The Mineral Ramsdellite

biotite mineral

Ramsdellite is a somewhat scarce mineral in the markets, the reason being its rare availability in nature, lack of superior crystals coupled with the difficulty of its identification. It is polymorphic in nature with the fairly widespread mineral pyrolusite.

Chemical Formula

Derivation of Name  
It gets its name from Lewis S. Ramsdell, an American mineralogist who was the first to explain the mineral.

Ramsdellite group is created by pyrolusite’s inversion or by dehydrogenation of Groutite. Crystals are characteristically very big and granular. You can find those are also scarce and tabular.  Cleavage is fine, though hardly ever seen except in remarkably big crystals.       

It does not find use a as gemstone.

Its fine specimens are prominently found in Germany; Lake Valley, New Mexico, Minnesota, Montana and California, USA and previously, in Czechoslovakia;

Though the chemistry of two minerals Ramsdellite and Pyrolusite is similar, their structures are different. Ramsdellite takes on an orthorhombic structure while Pyrolusite is tetragonal. Akhtenskite, another mineral in this group is still rarer than the two and being hexagonal is a polymorph as well. These three minerals therefore form trimorphic crystals. Ramsdellite is a creation by oxidation of battered manganese minerals, like manganite. It is frequently a small component of "Wad". "Wad" is a mining term used to signify huge ores which are a combination of quite a few manganese oxides like Pyrolusite, Ramsdellite and Psilomelan plus others you may find difficult to distinguish. Manganese is a deliberately precious metal, being an essential component of steel plus other alloys.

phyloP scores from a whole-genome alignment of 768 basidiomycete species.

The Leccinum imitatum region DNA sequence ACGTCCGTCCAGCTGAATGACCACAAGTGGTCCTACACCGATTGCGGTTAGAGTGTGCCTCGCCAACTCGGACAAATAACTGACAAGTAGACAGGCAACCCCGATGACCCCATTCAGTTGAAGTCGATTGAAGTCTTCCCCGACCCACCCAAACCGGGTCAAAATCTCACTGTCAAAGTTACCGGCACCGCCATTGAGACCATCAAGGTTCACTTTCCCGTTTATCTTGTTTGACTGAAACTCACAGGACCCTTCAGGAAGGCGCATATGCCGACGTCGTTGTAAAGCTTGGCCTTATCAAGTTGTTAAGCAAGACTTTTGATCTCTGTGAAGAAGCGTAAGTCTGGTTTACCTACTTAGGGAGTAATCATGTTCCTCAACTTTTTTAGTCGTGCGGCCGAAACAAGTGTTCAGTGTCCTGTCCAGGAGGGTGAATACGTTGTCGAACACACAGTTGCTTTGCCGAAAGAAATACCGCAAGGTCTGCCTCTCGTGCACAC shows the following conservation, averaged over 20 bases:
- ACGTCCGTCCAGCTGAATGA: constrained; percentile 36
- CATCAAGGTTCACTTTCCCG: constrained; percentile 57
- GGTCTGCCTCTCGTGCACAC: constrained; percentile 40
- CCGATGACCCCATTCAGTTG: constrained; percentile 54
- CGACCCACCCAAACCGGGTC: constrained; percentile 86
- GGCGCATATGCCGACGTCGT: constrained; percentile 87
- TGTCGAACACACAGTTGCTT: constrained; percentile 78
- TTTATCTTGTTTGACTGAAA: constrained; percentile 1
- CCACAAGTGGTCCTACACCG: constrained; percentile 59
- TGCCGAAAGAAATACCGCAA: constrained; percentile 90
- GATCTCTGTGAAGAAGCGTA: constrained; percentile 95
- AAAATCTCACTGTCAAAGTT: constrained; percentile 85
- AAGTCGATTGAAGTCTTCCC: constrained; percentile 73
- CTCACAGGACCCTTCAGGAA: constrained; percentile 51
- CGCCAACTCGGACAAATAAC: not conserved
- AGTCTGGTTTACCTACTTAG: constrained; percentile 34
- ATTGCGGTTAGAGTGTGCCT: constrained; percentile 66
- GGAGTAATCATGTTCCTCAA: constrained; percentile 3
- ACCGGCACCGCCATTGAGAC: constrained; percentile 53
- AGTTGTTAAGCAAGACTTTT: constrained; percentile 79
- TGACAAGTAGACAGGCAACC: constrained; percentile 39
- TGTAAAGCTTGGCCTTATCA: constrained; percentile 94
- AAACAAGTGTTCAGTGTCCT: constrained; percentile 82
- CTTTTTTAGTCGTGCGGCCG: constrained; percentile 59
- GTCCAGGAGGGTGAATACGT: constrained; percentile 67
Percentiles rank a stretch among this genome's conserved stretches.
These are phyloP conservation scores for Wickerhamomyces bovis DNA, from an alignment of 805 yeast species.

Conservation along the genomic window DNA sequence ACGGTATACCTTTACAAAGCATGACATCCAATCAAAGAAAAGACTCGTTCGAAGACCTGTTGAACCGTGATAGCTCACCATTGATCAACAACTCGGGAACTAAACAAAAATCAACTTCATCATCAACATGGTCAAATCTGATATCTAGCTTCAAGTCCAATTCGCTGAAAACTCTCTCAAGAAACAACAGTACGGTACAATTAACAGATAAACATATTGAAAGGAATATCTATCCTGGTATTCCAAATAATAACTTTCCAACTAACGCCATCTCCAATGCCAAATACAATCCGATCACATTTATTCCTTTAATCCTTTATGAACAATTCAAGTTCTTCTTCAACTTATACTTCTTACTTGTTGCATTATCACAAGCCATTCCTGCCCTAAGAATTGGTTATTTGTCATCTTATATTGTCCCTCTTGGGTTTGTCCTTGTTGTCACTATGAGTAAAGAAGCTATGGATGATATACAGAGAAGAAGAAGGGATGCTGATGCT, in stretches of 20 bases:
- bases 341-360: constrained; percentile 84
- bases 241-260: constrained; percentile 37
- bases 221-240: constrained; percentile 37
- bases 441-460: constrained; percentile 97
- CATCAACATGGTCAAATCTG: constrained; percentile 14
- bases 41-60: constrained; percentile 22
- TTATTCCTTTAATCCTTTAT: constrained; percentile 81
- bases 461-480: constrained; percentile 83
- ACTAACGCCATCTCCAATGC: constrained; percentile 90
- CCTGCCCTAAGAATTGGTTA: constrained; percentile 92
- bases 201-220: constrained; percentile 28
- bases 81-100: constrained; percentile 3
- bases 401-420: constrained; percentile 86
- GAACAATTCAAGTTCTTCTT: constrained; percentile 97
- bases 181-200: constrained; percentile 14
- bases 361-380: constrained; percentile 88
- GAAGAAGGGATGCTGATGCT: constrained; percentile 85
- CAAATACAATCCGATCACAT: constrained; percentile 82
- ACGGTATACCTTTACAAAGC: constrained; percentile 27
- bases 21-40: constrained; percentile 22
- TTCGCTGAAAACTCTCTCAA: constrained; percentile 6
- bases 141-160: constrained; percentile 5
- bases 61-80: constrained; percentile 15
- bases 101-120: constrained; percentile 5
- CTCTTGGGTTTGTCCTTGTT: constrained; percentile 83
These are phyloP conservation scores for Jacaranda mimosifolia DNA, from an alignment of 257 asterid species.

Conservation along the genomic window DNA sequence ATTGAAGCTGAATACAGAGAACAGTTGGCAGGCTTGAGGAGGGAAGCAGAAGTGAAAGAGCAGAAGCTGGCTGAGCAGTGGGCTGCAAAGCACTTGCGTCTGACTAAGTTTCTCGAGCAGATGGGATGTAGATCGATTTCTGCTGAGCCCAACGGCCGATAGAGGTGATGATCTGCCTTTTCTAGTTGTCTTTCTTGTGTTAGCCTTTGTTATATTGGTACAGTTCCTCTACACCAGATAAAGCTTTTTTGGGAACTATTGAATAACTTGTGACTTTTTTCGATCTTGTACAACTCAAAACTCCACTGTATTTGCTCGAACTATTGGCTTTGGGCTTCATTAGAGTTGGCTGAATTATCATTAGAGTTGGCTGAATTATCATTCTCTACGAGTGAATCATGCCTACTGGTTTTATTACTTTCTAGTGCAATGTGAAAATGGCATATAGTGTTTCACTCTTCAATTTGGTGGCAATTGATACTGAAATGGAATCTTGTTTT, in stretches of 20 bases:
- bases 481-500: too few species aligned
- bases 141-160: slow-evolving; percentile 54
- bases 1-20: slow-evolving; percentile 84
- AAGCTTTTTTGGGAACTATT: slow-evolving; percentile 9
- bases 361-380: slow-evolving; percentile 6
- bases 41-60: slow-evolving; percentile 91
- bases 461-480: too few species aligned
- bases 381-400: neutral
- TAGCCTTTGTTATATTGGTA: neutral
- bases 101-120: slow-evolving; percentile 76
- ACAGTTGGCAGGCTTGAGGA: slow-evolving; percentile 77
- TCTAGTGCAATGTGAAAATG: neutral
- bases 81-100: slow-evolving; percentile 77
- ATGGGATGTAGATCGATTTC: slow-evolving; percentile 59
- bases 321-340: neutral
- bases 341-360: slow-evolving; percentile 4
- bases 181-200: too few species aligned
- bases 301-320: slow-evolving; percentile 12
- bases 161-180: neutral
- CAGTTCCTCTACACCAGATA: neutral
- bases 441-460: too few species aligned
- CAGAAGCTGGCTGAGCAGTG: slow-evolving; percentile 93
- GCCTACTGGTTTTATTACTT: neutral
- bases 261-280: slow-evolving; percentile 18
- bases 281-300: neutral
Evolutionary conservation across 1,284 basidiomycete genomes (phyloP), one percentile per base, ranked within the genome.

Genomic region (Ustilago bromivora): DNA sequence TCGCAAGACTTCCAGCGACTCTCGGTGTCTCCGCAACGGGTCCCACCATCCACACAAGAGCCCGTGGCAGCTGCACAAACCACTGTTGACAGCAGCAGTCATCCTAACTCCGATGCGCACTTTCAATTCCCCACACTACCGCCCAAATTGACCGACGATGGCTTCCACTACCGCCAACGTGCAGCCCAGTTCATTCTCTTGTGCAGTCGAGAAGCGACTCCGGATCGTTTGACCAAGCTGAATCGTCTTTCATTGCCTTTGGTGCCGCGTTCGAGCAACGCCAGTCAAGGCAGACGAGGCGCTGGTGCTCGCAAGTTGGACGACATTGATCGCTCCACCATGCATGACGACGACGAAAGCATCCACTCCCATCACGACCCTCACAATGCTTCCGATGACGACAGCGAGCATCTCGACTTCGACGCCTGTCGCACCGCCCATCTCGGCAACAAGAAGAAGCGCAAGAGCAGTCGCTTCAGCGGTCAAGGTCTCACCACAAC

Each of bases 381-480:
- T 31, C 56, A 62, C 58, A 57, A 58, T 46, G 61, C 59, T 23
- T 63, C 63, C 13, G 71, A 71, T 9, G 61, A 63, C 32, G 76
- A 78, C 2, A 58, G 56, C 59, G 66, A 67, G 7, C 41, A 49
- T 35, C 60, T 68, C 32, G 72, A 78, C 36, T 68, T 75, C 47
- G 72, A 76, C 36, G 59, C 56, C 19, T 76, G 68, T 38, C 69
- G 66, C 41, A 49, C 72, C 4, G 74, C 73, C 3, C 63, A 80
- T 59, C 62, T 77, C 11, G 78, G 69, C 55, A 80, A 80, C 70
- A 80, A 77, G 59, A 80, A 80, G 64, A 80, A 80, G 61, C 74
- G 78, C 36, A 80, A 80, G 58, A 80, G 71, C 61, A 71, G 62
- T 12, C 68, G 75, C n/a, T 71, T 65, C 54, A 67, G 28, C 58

Color is gray to black.

4.79 g/cm3

Hardness (Mohs)
Around 3, but varies

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